New tool to monitor effects of tidal and wave on marine life

Researchers at University of Washington are developing a new underwater robot designed to deploy monitoring instruments to gather information on marine life interactions with underwater equipment used for wave and tidal energy generation.

The robot is named ‘Millennium Falcon’ and its aim is to identify risks that could arise in long-term marine renewables energy projects.

It transports an instruments package, called the Adaptable Monitoring Package, which has a stereo camera to collect photos and videos, a sonar system, hydrophones to hear marine mammal activity, sensors to gauge water quality and speed, a click detector to listen for whales, dolphins and porpoises, and even a device to detect fish tags.

A fiber optic cable connection back to shore allows for real-time monitoring and control, and the device will be powered by a copper wire.

Brian Polagye, a University of Washington assistant professor of mechanical engineering and one of the project’s leaders, said: “This is the first attempt at a ‘plug-and-socket’ instrumentation package in the marine energy field. If successful, it will change the way that industry views the viability of environmental research and development.”

Millenium Falcon 3

The robot fits inside remotely operated vehicle (ROV) that can deploy the instrumentation package at docking station integrated onto a turbine or other subsea infrastructure.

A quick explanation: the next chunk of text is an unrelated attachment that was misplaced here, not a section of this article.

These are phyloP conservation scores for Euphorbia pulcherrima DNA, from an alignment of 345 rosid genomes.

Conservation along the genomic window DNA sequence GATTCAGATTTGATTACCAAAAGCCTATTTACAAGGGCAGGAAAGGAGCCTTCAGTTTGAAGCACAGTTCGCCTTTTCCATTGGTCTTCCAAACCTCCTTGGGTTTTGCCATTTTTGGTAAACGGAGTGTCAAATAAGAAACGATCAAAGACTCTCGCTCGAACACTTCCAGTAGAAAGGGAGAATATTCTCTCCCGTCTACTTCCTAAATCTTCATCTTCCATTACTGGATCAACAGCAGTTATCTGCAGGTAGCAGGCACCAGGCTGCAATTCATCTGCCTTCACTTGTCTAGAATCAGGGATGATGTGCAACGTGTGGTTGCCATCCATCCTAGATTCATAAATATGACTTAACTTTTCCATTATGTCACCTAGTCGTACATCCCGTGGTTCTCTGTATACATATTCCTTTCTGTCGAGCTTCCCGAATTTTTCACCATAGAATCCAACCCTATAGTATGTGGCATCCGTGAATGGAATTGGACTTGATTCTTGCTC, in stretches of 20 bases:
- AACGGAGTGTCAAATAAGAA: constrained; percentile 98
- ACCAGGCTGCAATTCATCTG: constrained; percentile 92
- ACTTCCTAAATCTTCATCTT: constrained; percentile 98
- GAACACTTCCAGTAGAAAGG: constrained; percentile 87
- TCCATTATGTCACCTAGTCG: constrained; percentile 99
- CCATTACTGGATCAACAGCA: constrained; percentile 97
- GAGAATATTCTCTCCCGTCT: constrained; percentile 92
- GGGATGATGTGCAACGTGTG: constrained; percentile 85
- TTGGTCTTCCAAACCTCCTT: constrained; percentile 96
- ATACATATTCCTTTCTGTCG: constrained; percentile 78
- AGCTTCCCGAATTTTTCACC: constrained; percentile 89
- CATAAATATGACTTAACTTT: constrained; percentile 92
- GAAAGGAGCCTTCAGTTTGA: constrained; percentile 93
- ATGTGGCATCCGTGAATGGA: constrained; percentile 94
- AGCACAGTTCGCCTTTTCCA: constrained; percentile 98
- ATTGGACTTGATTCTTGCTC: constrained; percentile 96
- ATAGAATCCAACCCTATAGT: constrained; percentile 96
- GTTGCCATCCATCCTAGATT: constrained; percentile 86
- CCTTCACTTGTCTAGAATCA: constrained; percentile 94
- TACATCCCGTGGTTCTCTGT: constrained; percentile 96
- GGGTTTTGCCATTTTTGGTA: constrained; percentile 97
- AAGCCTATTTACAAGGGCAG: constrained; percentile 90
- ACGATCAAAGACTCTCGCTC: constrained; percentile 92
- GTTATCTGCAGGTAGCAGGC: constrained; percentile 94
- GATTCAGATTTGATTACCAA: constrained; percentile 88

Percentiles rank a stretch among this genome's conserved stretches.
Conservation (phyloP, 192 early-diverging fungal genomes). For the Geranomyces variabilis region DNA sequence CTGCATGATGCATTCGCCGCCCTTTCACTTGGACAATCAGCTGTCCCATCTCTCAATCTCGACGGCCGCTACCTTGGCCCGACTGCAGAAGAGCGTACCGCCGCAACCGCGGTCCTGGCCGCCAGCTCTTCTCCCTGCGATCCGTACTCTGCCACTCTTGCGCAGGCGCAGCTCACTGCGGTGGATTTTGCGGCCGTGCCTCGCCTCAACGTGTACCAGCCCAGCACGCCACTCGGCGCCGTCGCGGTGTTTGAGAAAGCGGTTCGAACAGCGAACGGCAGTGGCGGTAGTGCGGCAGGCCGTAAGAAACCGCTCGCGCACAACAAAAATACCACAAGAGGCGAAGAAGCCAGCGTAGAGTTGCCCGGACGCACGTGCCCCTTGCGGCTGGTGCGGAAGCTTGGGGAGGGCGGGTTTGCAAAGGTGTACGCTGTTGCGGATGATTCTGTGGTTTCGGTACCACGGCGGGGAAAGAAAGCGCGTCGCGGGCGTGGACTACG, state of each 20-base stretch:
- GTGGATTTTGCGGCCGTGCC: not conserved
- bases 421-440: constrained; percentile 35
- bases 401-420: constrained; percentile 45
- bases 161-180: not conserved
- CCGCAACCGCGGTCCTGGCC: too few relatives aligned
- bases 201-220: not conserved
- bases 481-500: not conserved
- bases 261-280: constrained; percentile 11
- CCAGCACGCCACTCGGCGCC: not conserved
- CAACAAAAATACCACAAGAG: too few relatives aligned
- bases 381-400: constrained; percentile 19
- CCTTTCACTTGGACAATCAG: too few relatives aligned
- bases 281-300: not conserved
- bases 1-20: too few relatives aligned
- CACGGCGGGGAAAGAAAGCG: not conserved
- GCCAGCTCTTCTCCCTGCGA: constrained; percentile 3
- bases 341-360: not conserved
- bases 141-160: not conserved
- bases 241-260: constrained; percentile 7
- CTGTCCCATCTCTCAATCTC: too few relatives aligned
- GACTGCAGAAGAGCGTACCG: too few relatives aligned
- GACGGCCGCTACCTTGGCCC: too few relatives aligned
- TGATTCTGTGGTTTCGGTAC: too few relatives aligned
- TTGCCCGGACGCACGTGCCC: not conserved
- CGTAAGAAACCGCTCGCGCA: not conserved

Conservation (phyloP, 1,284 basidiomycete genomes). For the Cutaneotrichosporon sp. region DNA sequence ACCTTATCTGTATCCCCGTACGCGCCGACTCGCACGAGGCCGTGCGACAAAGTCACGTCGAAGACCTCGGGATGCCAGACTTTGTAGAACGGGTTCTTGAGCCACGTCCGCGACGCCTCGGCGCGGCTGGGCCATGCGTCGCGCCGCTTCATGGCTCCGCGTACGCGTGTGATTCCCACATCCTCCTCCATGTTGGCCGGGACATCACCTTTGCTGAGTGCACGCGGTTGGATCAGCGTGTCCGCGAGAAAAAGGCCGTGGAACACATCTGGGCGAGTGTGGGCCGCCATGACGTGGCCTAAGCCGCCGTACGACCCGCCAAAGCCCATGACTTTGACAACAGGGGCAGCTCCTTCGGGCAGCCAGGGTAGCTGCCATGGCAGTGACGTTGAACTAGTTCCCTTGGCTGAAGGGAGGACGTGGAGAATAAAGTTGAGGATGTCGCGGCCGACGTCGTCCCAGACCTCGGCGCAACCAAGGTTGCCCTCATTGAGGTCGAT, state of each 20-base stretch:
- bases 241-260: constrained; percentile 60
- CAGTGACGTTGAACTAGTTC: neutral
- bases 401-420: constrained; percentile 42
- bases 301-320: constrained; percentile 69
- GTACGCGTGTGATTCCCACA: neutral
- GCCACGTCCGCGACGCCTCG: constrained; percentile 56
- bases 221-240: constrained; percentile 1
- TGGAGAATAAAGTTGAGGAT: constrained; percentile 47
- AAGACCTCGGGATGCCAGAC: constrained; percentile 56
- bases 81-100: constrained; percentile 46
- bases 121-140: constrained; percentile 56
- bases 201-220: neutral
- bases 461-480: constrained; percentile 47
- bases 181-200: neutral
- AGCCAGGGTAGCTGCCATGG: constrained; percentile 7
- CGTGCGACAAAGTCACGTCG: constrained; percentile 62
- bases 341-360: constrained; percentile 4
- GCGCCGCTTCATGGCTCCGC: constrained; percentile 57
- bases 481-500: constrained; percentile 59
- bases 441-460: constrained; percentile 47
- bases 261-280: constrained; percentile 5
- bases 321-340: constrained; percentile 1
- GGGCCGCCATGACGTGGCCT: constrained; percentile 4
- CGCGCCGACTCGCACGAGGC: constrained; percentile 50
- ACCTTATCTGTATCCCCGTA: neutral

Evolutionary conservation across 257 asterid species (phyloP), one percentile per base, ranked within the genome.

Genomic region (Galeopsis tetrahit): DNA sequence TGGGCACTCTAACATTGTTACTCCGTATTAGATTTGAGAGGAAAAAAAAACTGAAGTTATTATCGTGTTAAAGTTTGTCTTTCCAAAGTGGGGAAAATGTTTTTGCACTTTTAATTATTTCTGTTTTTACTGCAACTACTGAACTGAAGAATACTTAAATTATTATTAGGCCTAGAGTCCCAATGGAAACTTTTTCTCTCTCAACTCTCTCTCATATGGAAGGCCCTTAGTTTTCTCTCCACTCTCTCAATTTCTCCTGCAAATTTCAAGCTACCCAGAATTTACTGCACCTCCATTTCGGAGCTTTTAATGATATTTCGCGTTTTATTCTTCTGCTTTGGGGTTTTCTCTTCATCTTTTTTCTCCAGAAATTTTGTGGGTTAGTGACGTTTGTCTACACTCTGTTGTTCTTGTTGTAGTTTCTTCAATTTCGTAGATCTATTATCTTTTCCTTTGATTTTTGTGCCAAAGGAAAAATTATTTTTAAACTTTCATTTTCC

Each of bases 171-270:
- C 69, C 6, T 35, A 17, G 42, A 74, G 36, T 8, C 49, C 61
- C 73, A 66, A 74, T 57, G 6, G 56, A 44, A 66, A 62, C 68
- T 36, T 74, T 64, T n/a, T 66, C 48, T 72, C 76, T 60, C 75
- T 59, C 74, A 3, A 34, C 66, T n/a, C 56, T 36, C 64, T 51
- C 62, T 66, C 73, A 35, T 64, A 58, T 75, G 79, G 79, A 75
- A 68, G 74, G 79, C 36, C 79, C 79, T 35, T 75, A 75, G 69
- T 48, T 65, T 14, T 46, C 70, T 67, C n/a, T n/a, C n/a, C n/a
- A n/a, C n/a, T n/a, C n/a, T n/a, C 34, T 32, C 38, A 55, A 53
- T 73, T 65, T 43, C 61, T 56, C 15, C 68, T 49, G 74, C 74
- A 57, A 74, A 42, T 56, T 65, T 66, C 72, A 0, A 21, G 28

Actuators on the vehicle can attach the monitoring instruments to most types of underwater infrastructure, ranging from tidal turbines to offshore oil and gas rigs. After the instruments are attached, the ‘Millennium Falcon’ can disengage, leaving the instruments in place, and travel back to the water’s surface.

“It could be a first step toward a standardized ‘science port’ for marine energy projects,” Polagye added.

The UW research team tested the Millennium Falcon and the instruments it transports underwater for the first time in January in a deep tank on campus. Researchers will continue testing in Puget Sound under more challenging conditions starting this month.

They hope this tool will be useful for pilot tidal and wave energy projects and eventually in large-scale, commercial renewable-energy projects.

The project is a collaboration between researchers in mechanical engineering, and the Applied Physics Laboratory, a part of Northwest National Marine Renewable Energy Center.

It is  funded by the U.S. Department of Energy, the U.S. Naval Facilities Engineering Command, the Snohomish County Public Utility District and the UW.

Take a look at the video to learn more about ‘Millenium Falcon’.

Source/Images: UW

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